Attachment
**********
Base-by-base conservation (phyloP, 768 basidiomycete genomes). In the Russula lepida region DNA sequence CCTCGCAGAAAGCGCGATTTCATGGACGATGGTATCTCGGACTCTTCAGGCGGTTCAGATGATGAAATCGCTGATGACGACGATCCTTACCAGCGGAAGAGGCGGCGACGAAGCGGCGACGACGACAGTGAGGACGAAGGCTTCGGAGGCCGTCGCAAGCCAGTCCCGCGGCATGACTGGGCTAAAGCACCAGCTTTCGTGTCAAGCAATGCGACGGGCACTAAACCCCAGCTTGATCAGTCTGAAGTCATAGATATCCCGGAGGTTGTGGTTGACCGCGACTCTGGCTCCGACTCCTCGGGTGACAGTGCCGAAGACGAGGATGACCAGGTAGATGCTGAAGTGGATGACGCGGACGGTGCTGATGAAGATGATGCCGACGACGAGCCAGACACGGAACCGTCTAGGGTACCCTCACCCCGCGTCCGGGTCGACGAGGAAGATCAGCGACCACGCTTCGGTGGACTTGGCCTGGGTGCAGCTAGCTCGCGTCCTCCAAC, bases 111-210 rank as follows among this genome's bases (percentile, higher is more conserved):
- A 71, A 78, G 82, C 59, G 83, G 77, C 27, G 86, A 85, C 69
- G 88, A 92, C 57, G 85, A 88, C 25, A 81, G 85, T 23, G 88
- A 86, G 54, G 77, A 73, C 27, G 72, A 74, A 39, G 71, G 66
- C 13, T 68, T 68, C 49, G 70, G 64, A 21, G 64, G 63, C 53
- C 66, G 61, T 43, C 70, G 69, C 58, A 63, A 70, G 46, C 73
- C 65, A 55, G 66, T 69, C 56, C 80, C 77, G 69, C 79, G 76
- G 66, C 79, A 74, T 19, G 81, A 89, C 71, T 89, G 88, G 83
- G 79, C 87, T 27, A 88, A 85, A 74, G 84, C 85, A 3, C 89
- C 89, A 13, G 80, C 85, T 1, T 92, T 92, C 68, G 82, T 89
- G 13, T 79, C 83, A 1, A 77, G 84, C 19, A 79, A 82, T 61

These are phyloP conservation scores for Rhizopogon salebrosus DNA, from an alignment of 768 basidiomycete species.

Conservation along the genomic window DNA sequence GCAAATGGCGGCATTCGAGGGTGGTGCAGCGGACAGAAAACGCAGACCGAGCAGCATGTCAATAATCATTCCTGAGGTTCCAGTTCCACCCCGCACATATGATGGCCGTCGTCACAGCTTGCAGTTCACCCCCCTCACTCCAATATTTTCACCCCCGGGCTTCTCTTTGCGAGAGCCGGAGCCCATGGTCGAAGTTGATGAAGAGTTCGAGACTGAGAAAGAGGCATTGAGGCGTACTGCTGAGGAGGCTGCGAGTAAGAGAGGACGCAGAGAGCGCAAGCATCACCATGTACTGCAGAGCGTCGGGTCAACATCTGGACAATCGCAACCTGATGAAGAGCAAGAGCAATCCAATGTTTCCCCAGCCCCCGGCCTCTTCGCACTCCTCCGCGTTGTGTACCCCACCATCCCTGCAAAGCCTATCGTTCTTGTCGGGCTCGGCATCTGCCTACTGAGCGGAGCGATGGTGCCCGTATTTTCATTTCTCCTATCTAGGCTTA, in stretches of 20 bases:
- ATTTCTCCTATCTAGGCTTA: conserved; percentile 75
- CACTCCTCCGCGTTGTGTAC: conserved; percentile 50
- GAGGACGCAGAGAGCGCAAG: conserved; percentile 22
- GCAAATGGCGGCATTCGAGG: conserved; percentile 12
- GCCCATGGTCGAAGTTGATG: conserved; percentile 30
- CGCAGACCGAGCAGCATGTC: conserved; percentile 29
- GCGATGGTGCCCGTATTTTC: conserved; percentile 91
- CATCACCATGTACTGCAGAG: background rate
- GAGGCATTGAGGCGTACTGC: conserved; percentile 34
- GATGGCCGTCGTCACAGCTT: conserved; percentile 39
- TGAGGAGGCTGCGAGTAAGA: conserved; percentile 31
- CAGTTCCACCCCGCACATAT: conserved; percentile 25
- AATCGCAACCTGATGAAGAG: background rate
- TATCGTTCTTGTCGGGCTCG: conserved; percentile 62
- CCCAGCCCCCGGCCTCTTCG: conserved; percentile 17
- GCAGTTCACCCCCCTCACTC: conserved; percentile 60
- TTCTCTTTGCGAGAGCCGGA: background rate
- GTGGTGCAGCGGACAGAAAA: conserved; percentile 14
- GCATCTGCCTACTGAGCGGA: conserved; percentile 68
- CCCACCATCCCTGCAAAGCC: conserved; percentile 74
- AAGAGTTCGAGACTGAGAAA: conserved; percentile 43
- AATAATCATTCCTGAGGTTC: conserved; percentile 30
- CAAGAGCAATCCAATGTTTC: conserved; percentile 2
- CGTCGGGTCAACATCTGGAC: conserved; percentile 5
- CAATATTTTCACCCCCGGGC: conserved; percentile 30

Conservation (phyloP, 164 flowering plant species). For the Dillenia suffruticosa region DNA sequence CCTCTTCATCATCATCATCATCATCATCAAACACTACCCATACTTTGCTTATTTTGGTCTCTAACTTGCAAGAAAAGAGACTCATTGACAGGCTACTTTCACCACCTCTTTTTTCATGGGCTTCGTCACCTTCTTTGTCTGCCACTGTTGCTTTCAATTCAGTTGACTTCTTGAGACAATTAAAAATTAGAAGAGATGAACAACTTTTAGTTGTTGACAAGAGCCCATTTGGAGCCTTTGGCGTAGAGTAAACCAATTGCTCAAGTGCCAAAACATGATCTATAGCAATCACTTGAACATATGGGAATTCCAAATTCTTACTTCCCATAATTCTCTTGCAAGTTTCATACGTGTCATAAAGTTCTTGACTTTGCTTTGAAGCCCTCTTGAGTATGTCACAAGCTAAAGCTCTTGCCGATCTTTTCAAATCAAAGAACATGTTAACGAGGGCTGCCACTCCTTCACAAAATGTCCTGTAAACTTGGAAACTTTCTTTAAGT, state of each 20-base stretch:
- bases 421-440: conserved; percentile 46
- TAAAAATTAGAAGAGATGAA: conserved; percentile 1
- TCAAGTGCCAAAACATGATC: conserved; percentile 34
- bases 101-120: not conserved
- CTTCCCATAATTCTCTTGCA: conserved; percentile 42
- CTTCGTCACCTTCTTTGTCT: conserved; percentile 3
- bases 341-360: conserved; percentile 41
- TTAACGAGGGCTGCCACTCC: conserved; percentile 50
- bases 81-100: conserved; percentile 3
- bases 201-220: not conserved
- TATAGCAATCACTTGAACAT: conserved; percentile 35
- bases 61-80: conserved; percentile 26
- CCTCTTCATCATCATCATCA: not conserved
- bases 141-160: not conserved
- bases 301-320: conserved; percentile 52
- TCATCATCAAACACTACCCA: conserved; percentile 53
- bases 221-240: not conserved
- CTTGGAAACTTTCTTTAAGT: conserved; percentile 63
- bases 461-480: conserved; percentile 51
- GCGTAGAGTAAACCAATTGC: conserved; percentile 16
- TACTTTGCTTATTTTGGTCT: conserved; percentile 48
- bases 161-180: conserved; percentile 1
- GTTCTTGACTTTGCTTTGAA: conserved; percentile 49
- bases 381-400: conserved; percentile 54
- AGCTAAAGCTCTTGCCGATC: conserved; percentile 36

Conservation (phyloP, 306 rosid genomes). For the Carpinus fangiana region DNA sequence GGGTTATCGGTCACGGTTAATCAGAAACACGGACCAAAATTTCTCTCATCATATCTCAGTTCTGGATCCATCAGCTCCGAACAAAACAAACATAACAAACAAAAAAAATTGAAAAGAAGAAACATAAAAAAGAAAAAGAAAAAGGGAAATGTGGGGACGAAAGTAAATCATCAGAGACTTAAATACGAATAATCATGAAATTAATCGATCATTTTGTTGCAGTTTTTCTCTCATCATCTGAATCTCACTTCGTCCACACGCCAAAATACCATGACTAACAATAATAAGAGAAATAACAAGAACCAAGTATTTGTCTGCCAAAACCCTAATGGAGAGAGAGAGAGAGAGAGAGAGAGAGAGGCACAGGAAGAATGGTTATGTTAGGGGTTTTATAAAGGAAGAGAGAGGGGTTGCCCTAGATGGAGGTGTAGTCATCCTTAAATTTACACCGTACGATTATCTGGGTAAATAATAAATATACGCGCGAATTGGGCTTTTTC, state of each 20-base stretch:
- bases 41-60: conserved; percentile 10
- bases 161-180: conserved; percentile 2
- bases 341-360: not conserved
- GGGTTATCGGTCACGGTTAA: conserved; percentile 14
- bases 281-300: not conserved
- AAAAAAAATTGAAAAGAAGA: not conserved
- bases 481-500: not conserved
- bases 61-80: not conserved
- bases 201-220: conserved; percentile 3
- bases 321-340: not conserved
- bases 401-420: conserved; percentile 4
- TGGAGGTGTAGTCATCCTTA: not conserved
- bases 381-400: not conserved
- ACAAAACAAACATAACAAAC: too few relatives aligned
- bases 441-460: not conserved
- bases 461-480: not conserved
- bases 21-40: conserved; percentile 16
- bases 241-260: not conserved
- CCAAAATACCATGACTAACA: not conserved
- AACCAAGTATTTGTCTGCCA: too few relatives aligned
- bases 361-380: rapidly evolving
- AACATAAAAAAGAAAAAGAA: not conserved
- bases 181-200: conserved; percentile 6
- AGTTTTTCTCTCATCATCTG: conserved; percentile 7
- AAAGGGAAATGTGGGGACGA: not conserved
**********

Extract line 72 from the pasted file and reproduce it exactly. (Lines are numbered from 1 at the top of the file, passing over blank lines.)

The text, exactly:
- bases 481-500: not conserved